Fishermen, start your engines, dust off those waders or grab a paddle. Some of the year's best fishing is close at hand, and who isn't ready for it after a long, cold winter.
Walleye are already on the move, migrating up the White and War Eagle rivers from Beaver Lake. White bass are marching right behind them.
Later, as water temperatures rise into the 60s, crappie will move into shallow water to spawn. They'll be eager to bite minnows or jigs.
It's time to do a thorough check to make sure you're stocked up on the right tackle for this late winter, early spring fishing time. Now's the time to put fresh line on those reels and make sure they're working right. It's wise to invest a little folding money in the lures, hooks and anything else needed for that fight with Mr. Big.
Let's take a look at some of the best lures and methods for catching walleye, white bass and crappie.
These tasty, toothy fish start getting fishermen excited around the end of February. March is a prime month to fish for walleye in the White and War Eagle rivers above Beaver Lake. A water temperature of 48 to 50 degrees triggers the walleye spawn.
Another walleye hot spot is the upstream end of Table Rock Lake. The section between Holiday Island and Houseman Access is hallowed walleye water.
Trolling crank baits is a great way to catch walleye. Crank baits that run 10 feet deep are a good choice. A lure with some chartreuse in the color pattern is good. The more chartreuse, the better.
Deep-diving jerk baits get a walleye's attention. Cast a crank bait or jerk bait if trolling isn't your thing.
In the live bait category. A live nightcrawler fished on a nightcrawler rig can't be beat. The nightcrawler rig has a spinner out front for more enticement, in addition to the yummy nightcrawler. Buy nightcrawler rigs at any fishing store or make your own.
A crappie jig and live minnow combination is another way to go after walleye.
At Beaver Lake and its tributaries, the daily limit is four walleye, and they must be 18 inches or longer to keep.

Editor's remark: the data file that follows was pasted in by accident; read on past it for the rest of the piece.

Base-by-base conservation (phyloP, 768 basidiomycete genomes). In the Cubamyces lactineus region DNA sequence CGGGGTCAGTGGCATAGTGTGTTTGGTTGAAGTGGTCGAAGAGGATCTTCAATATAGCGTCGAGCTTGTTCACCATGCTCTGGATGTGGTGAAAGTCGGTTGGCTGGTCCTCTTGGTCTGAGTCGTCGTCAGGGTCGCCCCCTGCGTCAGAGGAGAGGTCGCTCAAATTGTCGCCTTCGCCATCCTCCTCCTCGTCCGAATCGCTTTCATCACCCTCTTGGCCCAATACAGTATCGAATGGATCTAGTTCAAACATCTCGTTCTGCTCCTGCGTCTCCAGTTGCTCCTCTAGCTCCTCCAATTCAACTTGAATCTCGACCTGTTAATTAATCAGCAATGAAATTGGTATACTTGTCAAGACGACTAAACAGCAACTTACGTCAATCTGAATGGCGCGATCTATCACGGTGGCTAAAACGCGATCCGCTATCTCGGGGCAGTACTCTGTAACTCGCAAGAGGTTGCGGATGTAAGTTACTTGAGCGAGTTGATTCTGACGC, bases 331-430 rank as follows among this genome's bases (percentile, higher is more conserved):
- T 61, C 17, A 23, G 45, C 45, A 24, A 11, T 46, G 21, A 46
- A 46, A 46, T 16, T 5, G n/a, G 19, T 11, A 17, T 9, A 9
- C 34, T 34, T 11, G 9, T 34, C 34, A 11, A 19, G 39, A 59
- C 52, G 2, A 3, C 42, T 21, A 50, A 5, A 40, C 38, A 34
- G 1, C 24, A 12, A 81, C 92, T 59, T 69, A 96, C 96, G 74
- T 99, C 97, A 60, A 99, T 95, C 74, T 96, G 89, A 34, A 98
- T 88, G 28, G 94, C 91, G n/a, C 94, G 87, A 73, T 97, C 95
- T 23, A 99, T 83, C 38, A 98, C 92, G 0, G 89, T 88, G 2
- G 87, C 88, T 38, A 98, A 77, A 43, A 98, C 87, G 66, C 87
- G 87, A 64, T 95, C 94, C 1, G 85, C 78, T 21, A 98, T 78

Hit the white bass run just right and fishermen can catch all the white bass they care to keep. There's no limit at Beaver Lake or its tributaries, and there's no length limit. Again, the White and War Eagle rivers are the hot spots. Romp Hole Access on the Kings River is worth the drive. It's where the Kings and Table Rock Lake meet.
Any lure that looks like a minnow has potential to catch a mess of white bass. A one-eighth ounce white crappie jig is effective. Small minnow-like crank baits work well. Fish any lure close to the bottom. Or, use the real thing and try live minnows.
For big time action, chase those white bass with a fly rod. A Clouser minnow is the go-to fly for white bass. We've had good success with a white Clouser that has some red or olive in the color scheme. A white woolly bugger is another option.
Mid-March through early May is prime white bass time when the water is from 54 to 68 degrees.
The Arkansas Game and Fish Commission tells us black bass are the most popular game fish in the state. Talking to fishermen year after year, it seems like a tie between bass and crappie.
As the water warms into the 60s, crappie start moving shallow to spawn. Peak spawning temperature is around 68 to 72 degrees. April and May are prime months.
Small minnows are the best live bait. One-sixteenth-ounce jigs are the top lure. Hair jigs or soft-plastic tube jigs both work. Small soft-plastic swimming minnow lures will get bit. Black and chartreuse or red and chartreuse are popular colors at Beaver Lake.
Fish around any wood cover. Lay-down trees that have fallen into the water are like crappie condominiums. Any stick-up or brush is home, sweet home to schools of crappie.
A good depth is four to eight feet. That's shallow enough to fish the jig or minnow under a bobber if that strikes an angler's fancy.
At Beaver Lake, the daily limit is 15 crappie. They must be 10 inches or longer to keep. Crappie regulations vary around the state, so check the rules carefully.
Flip Putthoff can be reached at email@example.com
Sports on 03/12/2019
Print Headline: March sparks spring fishing fever